10. Very interesting and valuable article. However, I agree with Bob Bly above. Writers definitely don’t run the show when a PR agency is acting as an intermediary. The writer is trying to please both the editor and the end client, whose agendas are very much at odds. And often the PR person is filtering everything, so the writer doesn’t get to talk to either the editor or the end client. Try to sound authentic as the voice of someone you have never met or talked to or communicated directly with in any way! The one thing the PR person really needs to do BEFORE the writer even gets involved is get the editor’s requirements and the end clients wishes close enough to each other that the writer can bridge the remaining gap. In my experience, that just doesn’t happen these days. In a largely disintermediated, post-print world, PR intermediaries have to find a new role. Otherwise, they just get in the way and prevent everyone–editors, end clients, readers–from being satisfied. Thanks again for this great forum.

    • Agreed on all of the above Susan. If you follow the link to the “writer runs this show” post referenced above, you’ll see it refers to the fact the writing is the engine behind all marketing. Naturally that writing needs to serve the client(s).

      And I know the frustration that comes from not dealing directly with the end client! It’s so hard to do your best work when you have only partial information. That’s why I rarely work through agencies and almost always try to work directly with the client.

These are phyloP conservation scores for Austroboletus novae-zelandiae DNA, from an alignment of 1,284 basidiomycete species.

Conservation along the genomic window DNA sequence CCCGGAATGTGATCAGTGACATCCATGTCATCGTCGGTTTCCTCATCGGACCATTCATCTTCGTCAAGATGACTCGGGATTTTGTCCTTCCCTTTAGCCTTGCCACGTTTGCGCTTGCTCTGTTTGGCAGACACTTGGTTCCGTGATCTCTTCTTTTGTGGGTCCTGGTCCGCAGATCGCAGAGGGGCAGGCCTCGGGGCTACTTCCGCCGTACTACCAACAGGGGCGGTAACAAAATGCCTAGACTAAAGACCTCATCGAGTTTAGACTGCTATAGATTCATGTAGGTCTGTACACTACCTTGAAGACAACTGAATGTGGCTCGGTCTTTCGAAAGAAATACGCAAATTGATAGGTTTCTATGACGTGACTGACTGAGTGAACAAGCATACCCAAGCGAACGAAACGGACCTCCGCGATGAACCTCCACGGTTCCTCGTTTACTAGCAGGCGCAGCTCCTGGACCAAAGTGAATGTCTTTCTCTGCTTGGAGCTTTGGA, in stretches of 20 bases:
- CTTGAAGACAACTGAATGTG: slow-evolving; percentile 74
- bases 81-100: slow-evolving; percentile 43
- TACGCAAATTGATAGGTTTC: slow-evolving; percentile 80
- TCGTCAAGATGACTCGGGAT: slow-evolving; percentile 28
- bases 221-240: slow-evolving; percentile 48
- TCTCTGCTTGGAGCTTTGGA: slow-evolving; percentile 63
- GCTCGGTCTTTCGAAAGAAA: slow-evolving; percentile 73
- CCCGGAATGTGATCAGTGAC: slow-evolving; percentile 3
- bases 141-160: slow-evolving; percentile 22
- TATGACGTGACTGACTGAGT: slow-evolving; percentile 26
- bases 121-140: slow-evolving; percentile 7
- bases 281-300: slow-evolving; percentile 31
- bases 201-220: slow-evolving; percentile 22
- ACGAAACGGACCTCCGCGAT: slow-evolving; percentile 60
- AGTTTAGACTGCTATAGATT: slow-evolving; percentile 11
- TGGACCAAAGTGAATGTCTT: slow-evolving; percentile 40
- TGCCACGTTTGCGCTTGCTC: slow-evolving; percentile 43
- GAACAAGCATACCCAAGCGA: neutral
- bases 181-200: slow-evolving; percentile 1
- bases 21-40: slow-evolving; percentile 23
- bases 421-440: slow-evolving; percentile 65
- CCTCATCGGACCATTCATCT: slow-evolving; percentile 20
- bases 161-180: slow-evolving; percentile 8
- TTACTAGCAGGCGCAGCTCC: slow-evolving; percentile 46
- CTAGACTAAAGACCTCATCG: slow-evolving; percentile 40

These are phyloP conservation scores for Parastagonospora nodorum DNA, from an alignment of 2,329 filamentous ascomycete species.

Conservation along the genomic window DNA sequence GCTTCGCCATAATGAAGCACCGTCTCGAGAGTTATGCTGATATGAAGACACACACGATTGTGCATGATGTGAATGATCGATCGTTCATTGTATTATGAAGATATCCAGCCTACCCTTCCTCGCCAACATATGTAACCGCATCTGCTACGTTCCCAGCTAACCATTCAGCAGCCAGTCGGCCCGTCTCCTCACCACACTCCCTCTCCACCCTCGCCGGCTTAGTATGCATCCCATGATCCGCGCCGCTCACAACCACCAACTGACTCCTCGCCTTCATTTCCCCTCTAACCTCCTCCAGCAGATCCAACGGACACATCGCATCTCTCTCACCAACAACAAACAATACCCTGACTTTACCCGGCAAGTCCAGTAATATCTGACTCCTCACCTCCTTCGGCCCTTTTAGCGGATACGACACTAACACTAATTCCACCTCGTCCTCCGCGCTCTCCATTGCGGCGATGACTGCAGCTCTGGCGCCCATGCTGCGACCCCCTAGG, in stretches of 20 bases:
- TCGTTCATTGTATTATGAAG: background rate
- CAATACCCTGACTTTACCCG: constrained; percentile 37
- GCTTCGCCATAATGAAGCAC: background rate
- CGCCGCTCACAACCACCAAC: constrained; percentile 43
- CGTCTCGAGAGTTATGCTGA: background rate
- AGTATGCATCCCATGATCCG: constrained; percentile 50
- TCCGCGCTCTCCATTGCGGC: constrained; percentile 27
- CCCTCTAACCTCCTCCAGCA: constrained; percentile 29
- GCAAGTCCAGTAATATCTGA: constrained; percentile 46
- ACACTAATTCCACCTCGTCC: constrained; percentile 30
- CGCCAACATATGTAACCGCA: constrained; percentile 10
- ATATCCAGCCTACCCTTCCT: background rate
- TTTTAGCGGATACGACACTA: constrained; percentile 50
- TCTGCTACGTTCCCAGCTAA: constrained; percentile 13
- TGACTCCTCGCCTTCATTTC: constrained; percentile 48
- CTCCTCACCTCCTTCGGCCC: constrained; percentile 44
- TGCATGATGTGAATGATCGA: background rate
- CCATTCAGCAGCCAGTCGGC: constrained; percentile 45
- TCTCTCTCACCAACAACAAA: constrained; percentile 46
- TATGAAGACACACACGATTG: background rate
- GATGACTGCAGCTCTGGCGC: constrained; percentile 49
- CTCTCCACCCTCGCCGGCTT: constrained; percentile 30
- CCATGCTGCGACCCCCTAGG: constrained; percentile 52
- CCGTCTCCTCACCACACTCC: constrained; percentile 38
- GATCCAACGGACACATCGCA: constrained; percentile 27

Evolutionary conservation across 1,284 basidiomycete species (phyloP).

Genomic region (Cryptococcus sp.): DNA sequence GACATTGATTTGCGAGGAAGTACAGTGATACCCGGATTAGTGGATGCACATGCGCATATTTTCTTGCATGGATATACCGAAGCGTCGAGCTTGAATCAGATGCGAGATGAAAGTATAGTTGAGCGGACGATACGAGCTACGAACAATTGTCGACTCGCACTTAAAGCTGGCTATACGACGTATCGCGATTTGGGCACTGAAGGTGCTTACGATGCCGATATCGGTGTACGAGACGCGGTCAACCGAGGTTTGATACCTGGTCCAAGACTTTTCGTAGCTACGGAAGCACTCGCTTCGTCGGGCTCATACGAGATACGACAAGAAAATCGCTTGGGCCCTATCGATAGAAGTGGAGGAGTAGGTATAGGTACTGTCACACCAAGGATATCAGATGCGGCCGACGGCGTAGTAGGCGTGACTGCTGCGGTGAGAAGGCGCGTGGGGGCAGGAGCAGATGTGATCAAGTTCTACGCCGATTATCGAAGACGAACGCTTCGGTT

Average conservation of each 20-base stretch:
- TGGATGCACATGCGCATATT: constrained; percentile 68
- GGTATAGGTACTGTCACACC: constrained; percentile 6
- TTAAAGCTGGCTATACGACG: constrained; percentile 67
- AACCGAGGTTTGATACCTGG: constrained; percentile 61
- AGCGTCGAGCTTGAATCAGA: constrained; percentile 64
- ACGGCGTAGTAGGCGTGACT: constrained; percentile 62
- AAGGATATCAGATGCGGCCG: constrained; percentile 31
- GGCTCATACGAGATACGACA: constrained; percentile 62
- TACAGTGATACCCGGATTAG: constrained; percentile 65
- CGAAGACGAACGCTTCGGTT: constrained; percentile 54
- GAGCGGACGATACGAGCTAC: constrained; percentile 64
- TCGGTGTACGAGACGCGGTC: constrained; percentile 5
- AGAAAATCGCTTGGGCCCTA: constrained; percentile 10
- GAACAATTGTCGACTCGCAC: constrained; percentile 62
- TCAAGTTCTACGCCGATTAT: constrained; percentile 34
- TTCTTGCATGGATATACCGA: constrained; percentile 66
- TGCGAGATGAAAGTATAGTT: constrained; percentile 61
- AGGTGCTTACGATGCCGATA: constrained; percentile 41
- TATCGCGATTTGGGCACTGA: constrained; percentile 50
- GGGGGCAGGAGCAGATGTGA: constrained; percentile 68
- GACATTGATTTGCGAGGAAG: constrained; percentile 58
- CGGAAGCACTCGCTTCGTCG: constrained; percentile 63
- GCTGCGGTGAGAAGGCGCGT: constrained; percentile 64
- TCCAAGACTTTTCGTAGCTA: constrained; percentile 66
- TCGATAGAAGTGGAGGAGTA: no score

11. Great job on this one! I agree that a good writer can make or break a website. The points you made here are spot on and a good reminder going forward.

  12. The way I stand out is through domain authority. As a content marketer, I write almost exclusively about the electric power industry. On first impression, clients know they don’t have to spend time and money educating me about the competitive landscape before we get down to work. I find that domain authority lends tremendous value to that first phase of the client interaction.

    Thanks Pamela for another terrific post. I’ll share this one with my network.

  13. Yes, I agree with what you’ve said so far. There is power im the pen, it can make or mar.

    A writer is like someone who holds a key that is capable of unlocking any lock.

    Nice write up.

  14. The idea here is to be more than just a rented pen, as I have found to be true in my own freelance career. Many companies, both large and small, are clueless about how to use a piece of writing once it’s done. They have no idea that in many instances having your writer do more than just write can save them time and money. That’s why I market myself as a content strategist who happens to write.

  15. Great potential in writing notwithstanding, many content writers willing to stand on their own gloss over the fact that to be truly professional, they need to work out a strategy for effectively communicating with their client to deliver high service value and ultimately command their price. Your article shows the right path to such writers. Thanks Pamela, for this highly informative post.